One of the key recommendations of all guides to Norway is to eat breakfast at the hotel (when included) since food is pretty expensive up here. After we gobble up another big buffet breakfast we head out once more to see what Oslo has to offer.
Today has three sights on the schedule and we have a public transport day-pass to get us there. We hop on bus #30 get us to the The Viking Ship Museum (Vikingskiphuset) which is located on the Bygdoy peninsula, about 30 minute ride from Central Station.
Navigating the transport system is simple with real-time departure signs at each stop station updates on board the buses, trams and trains. After an easy journey joined by a group of kindergartners and their chaperones (plus a few other tourists), we reach the museum.
The Viking Ship Museum is part of the University of Oslo, and houses archaeological finds from Tune, Gokstad (Sandefjord), Oseberg (Tonsberg) and the Borre mound cemetery. It is most famous for its whole Oseberg ship, excavated from the largest known ship burial in the world. In addition to two other boats, the exhibit also displays Viking Age sledges, beds, a horse cart, wood carvings and other grave artifacts.
We skip the Polar Ship Farm, the Maritime Museum and the Norske Folkemuseum (all located in the area here as well) as we have other sights in our list to get to. So back on the bus it is and one transfer later we disembark at Vigeland Scultpure Park. Technically not its own park, but rather a permanent installation of sculptures (created by Gustav Vigeland), larger structures and bridges within Frogner Park.
The sculptures were created between 1924 and 1943. The installation represents the world’s largest sculpture park made by a single artist. Froger Park is the most popular tourist attraction of Norway with 1M-2M visitors annually, and open to the public all the time. The sculpture area in Frogner Park features 212 bronze and granite sculptures all designed by G. Vigeland. The bridge was the first part to be opened to the public in 1940 and is lined with 58 sculptures (including the famous “Angry Boy”) along its 328 ft span.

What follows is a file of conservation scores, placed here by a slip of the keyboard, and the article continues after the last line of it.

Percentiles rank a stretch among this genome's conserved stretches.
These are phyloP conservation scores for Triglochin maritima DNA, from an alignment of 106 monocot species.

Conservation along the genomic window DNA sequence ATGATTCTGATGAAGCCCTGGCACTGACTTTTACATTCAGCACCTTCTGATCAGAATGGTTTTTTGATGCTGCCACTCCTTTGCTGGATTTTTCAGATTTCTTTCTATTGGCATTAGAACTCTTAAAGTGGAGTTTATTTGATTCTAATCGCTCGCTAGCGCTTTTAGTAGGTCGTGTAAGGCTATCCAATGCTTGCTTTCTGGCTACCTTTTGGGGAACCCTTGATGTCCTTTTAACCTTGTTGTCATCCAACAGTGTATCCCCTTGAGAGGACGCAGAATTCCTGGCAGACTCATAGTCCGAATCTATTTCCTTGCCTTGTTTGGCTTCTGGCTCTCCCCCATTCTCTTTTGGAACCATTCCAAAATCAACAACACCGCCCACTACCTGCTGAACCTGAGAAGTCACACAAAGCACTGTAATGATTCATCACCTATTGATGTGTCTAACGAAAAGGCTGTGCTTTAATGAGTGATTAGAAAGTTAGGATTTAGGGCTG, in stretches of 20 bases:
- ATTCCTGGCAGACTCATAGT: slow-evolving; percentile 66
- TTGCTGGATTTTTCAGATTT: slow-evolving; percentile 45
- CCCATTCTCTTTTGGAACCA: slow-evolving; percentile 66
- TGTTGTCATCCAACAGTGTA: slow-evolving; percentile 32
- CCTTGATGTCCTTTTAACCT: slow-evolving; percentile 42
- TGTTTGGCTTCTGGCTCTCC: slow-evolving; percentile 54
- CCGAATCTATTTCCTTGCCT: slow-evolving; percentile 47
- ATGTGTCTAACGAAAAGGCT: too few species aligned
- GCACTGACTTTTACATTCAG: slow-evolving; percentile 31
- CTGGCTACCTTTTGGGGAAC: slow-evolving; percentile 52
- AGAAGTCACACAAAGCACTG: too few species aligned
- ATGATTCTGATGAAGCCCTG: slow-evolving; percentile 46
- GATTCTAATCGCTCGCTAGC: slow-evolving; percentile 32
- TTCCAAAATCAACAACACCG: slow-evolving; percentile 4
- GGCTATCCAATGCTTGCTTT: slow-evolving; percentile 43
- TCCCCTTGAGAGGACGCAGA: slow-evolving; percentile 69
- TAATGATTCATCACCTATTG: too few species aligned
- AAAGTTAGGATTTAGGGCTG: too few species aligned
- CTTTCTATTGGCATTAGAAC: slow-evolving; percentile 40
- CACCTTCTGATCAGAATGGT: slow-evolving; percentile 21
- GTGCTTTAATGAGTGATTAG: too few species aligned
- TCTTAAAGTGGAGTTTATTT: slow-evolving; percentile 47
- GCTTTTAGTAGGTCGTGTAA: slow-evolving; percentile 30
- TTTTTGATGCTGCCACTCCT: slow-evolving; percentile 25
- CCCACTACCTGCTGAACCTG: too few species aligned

Back on the tram we head up the hill towards our 3rd and final sight of the day, and my personal favorite: Holmenkollbakken Ski Museum and Tower! The train winds its way up the mountain and takes on skiers and sledders all headed to the top to cross-country ski or sled down again. You can pretty much ski in the city, a nice perk of living in Oslo!
Holmenkollbakken is a large ski jumping hill located at Holmenkollen in Oslo. It’s hill size is HS134, has a construction point of K-120 and a capacity for 70K spectators. Not sure what all that means? Watch the next ski jumping event this winter! The hill has hosted the Holmenkollen Ski Festival since 1892, which since 1980 has been part of the FIS Ski Jumping World Cup and 1983 the FIS Nordic Combined World Cup. It’s also hosted the 1952 Winter Olympics and FIS World Ski Championships in 1930, 1966, 1982 and 2011 when Austrian Ski Jumper Andreas Kofler set the current hill record of 141m (463 ft), breaking his own record from the year prior. The hill has been rebuilt 19 times; including several important upgrades. Between 2008 and 2010, the entire structure was demolished and rebuilt. The hill is part of Holmenkollen National Arena, which also hosts cross-country and biathlon venues which also includes the normal hill Midstubakken.
The Ski Museum was founded in 1923 and is the world’s oldest ski museum. The private collection of Hjalmar Welhaven formed the base of the antique and historic skis on display. The museum shows over 4,000 years of skiing history starting with rock carvings from the Stone Age! Also included are skiers and skis from the Viking Age and equipment from the Polar expeditions of Fridtjof Hansen and Roald Amundsen. My personal highlight is to get the opportunity to go to the top of the ski jump tower! A small elevator runs along the side of the jumping hill structure and every meter in gain makes the view that much scarier! Once on top, you are at the same spot as where the ski jumpers would start from. Looking down the run is not for the faint-hearted! The sun has finally come out and the wind blows away the last bit of fog to present a beautiful view over the Holmenkollbakken area, the city of Oslo and the Oslofjord in the distance.
After so much skiing history and information, it’s hard to walk back to the train. I’d rather than just putting on ski gear and hit the slopes! But jet lag is kicking in as the evening approaches, so we return to the train station (less than a half mile from the tower!) and make it back to the hotel is just about a half hour. Dinner and nap-time await…